Bnei Yehuda will face Hapoel Beer Sheva tomorrow (Saturday, 19:15) in the last game of the regular season in the Premier League at Toto Turner Stadium, and while it will try to collect at least one more point before the lower playoffs, the host will fight for its place in the upper playoffs. Ahead of the important game, Bnei Yehuda announced that its fans will not be able to enter Turner, despite its requests towards the Reds management.
“Despite repeated requests from us and the league administration, the Hapoel Beer Sheva administration has decided not to provide us with tickets for the game at Turner Stadium,” Bnei Yehuda said in a statement. “It is important to emphasize that according to the outline of the return of the new crowd, a home team is not obliged to transfer tickets to the visiting team, but we did hope that we could get a certain percentage of the total number of tickets, unfortunately this did not happen.”
In contrast to the move by Hapoel B’Shlosha, Maccabi Tel Aviv, for example, did allocate 10% of the amount of tickets allowed for sale ahead of the derby against Hapoel Tel Aviv, with 500 of its fans able to come to Bloomfield, even though the Yellows are not obligated to do so. With or without a connection, it should also be noted that there is not much love between the two clubs to say the least, especially in light of the resignation of Yossi Aboksis from Bash and his return to Bnei Yehuda during a peaceful exchange of accusations from both sides last January. The surrounding atmosphere continues to warm up, with this announcement from Bnei Yehuda.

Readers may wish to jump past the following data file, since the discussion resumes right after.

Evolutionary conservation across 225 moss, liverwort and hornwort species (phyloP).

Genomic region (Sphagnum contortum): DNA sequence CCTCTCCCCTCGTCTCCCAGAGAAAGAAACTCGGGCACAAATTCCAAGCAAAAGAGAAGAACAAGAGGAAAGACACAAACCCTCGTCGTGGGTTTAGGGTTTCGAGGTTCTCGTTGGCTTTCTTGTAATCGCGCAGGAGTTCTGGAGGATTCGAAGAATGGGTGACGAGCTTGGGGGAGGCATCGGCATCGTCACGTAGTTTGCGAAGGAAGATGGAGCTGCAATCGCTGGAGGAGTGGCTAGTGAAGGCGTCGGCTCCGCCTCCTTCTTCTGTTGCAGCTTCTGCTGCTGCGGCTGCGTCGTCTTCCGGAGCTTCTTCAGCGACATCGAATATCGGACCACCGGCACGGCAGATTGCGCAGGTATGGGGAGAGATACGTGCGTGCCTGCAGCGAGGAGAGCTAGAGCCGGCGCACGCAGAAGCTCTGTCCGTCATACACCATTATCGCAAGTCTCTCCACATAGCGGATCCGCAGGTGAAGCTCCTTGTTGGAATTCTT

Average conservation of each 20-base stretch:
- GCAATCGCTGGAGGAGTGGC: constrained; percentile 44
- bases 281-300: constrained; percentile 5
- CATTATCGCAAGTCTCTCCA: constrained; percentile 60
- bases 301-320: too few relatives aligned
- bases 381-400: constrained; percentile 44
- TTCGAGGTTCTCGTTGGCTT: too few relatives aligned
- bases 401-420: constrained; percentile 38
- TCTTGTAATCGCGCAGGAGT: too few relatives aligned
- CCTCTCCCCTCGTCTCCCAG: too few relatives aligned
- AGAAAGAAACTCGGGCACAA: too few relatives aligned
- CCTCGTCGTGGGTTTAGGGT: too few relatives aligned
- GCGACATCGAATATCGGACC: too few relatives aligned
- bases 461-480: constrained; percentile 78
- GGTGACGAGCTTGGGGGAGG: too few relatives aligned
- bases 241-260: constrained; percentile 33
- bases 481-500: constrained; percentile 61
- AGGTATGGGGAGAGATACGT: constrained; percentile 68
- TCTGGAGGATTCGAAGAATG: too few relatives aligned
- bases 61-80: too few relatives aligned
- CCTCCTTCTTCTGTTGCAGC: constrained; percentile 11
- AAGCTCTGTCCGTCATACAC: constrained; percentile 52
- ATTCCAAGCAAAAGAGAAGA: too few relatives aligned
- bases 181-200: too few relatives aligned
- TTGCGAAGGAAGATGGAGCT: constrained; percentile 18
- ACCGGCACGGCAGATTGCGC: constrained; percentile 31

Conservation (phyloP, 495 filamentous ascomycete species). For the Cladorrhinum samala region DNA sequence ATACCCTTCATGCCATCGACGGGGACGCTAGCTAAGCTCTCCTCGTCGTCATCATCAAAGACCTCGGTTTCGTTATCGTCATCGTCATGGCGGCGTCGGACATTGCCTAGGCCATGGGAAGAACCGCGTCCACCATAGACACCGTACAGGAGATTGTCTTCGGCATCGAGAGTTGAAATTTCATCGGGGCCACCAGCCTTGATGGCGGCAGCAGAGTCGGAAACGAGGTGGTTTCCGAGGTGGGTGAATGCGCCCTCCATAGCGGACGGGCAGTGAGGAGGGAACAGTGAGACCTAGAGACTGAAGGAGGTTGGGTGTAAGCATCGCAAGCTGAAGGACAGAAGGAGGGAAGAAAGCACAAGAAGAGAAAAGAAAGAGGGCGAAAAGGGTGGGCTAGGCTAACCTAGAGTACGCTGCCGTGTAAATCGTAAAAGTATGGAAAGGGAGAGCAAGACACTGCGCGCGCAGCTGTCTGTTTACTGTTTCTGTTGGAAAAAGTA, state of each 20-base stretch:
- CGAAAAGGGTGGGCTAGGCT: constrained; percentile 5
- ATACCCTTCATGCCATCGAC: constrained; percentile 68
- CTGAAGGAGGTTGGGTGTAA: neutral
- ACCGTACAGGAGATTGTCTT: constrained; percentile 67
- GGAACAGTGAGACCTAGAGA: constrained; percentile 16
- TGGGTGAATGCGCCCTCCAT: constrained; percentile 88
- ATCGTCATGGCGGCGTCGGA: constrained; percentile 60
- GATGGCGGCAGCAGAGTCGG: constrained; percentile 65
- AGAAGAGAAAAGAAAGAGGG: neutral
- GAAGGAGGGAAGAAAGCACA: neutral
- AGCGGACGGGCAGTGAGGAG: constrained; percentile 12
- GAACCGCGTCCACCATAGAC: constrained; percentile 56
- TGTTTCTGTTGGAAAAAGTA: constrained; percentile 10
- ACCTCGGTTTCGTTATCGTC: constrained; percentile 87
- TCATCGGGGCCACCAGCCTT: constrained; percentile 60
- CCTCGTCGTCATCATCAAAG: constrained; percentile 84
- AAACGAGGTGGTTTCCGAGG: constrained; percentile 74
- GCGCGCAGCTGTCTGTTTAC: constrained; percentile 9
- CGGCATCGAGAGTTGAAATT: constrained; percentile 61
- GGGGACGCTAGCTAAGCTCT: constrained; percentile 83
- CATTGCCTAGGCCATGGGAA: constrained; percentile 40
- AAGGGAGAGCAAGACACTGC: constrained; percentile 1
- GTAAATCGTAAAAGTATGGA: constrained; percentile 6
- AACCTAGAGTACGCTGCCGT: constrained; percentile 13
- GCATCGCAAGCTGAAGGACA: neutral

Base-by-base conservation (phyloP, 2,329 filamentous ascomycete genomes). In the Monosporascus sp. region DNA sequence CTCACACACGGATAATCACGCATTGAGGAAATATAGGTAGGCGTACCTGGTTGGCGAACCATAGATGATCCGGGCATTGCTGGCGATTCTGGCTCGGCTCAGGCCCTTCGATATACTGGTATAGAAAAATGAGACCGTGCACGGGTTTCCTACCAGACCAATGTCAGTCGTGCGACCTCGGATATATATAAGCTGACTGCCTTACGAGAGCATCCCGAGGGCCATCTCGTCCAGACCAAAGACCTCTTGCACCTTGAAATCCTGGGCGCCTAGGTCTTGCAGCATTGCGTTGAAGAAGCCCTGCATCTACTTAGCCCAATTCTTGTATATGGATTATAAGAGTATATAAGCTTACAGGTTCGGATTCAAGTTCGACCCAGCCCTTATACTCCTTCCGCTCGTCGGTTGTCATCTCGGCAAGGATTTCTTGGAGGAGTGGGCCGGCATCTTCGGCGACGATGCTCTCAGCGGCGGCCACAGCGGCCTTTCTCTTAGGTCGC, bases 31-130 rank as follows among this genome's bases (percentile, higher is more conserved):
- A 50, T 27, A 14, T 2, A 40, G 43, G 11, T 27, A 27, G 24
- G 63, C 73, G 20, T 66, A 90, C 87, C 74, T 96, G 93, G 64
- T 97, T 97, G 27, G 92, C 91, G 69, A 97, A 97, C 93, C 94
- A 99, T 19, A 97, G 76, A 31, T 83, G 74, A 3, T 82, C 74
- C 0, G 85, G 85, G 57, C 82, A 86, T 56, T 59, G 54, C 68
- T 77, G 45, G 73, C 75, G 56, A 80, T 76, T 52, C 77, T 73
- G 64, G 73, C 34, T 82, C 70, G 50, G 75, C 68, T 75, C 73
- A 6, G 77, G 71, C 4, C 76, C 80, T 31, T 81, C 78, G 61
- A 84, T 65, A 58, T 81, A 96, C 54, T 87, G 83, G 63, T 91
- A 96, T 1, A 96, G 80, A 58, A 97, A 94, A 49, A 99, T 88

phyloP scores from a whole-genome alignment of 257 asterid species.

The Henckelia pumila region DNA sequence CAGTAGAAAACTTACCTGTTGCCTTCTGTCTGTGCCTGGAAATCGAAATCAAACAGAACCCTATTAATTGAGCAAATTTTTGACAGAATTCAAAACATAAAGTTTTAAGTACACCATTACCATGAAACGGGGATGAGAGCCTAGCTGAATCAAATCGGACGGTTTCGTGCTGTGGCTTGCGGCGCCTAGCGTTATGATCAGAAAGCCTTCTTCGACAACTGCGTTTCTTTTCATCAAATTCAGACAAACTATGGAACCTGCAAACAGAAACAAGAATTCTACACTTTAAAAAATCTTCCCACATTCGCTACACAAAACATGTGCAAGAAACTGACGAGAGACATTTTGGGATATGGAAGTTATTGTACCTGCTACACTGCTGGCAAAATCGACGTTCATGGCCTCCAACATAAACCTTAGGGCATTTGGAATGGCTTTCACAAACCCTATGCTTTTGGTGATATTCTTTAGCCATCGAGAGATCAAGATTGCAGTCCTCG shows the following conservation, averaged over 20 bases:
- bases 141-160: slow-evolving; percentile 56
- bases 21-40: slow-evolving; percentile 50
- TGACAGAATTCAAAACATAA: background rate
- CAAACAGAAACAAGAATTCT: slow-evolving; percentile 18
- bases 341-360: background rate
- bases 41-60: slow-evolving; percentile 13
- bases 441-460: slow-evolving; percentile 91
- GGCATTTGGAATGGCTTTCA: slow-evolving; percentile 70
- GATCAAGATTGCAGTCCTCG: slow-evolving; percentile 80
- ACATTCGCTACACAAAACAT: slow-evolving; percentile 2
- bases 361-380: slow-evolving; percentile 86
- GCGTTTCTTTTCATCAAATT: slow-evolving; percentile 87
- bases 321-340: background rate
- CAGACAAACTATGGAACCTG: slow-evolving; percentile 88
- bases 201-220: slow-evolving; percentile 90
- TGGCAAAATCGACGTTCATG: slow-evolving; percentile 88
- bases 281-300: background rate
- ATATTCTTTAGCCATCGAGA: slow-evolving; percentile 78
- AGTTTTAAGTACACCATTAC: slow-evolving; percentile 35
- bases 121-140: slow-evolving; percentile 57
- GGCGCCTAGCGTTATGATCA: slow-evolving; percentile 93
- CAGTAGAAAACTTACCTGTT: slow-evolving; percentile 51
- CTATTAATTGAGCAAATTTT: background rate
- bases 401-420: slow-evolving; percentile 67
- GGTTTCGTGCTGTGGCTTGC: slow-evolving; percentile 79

Be’er Sheva: “The allegations about ‘tensions’ are false”
In Be’er Sheva, they referred to allegations of tension against the Oranges and said: “The allegations regarding ‘tension’ against Bnei Yehuda are false and have no basis. All approvals for parts from Toto Turner Stadium were received only last night and he is still operating under limits on the amount of crowd in each stands due to works on the stadium roof. In addition, only last night was the official approval from the Football Leagues Administration regarding the admission of 5,000 fans received. Allocating tickets to a guest audience in the north stand would in fact cause most of the stand to be given to the away team due to the separation of chairs and the required buffering, which would have left for our fans only 3,000 tickets out of the 5,000 happy per game. It is important to note that the club stated at every stage at which it was given the choice not to allocate tickets to the outside public, so the claim regarding “tension” with Bnei Yehuda is ridiculous. “